I work full-time and I freelance on the side. I grind and I always have. I’m what you’dconsider a “career woman,” a hustler or an entrepreneur. I like to work. It gives me a sense of emotional satisfaction and productivity. I went to school for my specific career, got the fancy graduate degree and I got lucky: it’s exactly what I want to be doing. I also happen to be paid fairly well for harnessing my skills.
Maybe it’s a Millennial thing or maybe it’s the uglier side of feminism emerging, but we’re facing a female crisis right now—and we need to talk about it.
We need to stop shaming stay-at-home mothers.
We live in this fast-paced, 24/7 connected society, a world built on online e-commerce, social media platforms and automatic banking. Everything is at our fingertips—and that’s probably an understatement. More and more careers have become remote or virtual. The computer is the forefront of most of our work.
We continue to make all these amazing career and technology advances, so where are we falling short? At the home, that’s where.
For all the mothers who want to climb the proverbial career ladder, there’s a mother who wants to dedicate her skills, compassion and time to her children. There’s a mother who is willing to tackle the highest-stress, lowest-paid job of them all: raising kids!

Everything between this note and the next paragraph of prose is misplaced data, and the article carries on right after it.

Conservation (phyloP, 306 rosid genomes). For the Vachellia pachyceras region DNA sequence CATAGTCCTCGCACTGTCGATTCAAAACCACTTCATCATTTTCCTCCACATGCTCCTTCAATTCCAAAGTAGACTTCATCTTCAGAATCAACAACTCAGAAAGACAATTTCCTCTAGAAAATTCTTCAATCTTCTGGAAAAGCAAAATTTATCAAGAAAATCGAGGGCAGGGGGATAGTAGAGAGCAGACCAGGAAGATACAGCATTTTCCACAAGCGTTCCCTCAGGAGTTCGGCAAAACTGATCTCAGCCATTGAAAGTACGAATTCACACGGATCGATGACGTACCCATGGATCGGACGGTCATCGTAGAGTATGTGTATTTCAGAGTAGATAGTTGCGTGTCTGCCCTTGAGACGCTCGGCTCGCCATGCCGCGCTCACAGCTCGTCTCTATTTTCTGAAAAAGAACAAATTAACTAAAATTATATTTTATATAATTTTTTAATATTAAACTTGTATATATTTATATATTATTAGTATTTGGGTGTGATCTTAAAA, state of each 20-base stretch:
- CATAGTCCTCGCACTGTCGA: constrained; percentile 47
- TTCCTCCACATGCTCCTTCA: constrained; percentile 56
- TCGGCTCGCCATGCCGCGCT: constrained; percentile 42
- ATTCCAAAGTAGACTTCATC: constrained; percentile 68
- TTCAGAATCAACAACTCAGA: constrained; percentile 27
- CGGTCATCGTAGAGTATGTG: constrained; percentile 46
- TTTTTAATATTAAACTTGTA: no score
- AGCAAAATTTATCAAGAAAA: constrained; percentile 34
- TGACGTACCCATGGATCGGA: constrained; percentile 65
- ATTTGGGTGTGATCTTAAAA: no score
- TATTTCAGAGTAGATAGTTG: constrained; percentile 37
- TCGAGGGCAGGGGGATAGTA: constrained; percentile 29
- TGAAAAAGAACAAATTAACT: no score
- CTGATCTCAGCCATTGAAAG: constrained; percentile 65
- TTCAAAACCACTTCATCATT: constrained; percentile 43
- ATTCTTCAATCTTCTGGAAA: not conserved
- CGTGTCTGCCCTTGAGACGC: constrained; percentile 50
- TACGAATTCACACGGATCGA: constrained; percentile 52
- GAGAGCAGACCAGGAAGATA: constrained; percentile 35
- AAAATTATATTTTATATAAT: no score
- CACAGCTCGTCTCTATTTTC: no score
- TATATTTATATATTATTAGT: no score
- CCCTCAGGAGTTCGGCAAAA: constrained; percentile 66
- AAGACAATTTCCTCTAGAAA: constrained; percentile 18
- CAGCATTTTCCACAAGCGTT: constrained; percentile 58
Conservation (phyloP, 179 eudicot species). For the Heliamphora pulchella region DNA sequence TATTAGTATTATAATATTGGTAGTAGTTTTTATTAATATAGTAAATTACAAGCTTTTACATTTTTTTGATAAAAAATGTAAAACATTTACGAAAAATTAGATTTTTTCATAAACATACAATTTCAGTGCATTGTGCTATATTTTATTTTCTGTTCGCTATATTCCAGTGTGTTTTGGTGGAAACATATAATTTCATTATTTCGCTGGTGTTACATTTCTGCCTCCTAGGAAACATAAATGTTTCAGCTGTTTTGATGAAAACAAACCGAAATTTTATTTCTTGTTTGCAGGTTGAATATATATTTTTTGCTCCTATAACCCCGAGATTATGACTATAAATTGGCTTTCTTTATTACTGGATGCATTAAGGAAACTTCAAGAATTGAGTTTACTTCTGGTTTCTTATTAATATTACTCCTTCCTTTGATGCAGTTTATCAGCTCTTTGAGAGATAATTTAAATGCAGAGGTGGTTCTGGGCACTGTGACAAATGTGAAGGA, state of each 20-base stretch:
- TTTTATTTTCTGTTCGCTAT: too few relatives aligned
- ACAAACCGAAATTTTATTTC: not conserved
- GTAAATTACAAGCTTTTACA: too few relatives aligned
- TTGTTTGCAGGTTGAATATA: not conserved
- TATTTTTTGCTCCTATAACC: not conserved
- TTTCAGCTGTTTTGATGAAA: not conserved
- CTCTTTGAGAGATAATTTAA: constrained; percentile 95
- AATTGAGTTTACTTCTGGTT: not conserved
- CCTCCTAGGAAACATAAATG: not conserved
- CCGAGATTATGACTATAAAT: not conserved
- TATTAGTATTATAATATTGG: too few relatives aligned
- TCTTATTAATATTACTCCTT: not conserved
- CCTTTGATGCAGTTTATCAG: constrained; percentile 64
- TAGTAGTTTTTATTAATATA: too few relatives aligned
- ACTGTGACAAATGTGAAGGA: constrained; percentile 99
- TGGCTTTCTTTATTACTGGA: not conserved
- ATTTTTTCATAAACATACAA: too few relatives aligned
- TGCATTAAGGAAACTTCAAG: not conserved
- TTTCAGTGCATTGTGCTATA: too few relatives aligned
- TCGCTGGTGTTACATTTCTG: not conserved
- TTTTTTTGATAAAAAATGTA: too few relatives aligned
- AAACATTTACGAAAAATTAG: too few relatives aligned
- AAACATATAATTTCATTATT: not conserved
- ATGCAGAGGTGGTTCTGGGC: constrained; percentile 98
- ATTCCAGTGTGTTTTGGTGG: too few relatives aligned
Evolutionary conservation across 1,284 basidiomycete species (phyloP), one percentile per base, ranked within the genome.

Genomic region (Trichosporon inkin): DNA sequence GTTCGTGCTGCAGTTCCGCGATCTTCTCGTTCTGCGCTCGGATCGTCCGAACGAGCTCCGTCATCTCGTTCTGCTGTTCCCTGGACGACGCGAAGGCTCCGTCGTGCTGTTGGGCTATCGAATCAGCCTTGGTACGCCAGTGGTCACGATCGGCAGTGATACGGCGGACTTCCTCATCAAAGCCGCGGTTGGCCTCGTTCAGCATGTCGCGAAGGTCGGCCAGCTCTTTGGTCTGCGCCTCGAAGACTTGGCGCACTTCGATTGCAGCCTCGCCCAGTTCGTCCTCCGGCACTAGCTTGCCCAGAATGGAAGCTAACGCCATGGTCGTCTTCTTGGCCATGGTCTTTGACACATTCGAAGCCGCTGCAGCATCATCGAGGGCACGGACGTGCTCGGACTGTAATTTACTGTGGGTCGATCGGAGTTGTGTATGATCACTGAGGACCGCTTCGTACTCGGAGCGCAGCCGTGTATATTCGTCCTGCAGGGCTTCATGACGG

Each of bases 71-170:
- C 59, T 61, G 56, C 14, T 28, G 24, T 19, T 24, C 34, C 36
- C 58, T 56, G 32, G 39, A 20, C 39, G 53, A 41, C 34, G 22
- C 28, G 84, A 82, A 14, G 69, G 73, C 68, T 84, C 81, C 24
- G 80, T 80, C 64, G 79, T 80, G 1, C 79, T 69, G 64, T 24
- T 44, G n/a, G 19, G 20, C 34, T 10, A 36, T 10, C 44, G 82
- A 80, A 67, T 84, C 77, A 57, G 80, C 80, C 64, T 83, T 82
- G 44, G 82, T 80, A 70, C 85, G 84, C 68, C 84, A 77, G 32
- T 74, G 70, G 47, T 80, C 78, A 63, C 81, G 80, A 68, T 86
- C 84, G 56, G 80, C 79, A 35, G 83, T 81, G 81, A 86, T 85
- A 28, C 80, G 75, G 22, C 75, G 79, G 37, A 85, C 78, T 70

Unfortunately, we (yes, I’m looking at my fellow female peers) have a self-righteous tendency to judge these mothers. As if they somehow aren’t good enough or competent enough. As if they don’t deserve the superstar badge status of juggling full-time work, a bustling household, chores, personal fitness and mental well-being.
I mean, what is balance, anyway? Because, every mother I talk to would really like to know what balance looks like. And, if it were for sale on the market, mothers would be lining down the street to spend however much this balance thing costs.
Children are demanding. They’re dependent and needy and unpredictable. Even though we may have all the self-help, parenting guidance we could ever want, children sure don’t come with instruction manuals.
Here’s the thing: there’s nothing wrong with working. There’s nothing wrong with staying home. What is wrong is pointing fingers at the other mother for somehow being less-than. What is wrong is acting as if there’s one right way to be a parent.
If there is something inherently wrong to do as a parent, it’s not even our jobs to judge or fix it. It’s not our jobs to preach or lecture or make snarky comments. Is that how you want to model healthy communication for your children? Is that the kind of kindness and compassion you want others to treat you with?
Mothers need to bond together. As women, we will always have greater power in numbers. And as women, we are incredibly strong.
For the sake of the children, let’s stop the shaming. Living in today’s fast-paced world is already complicated enough. Let’s stop pitting against each other.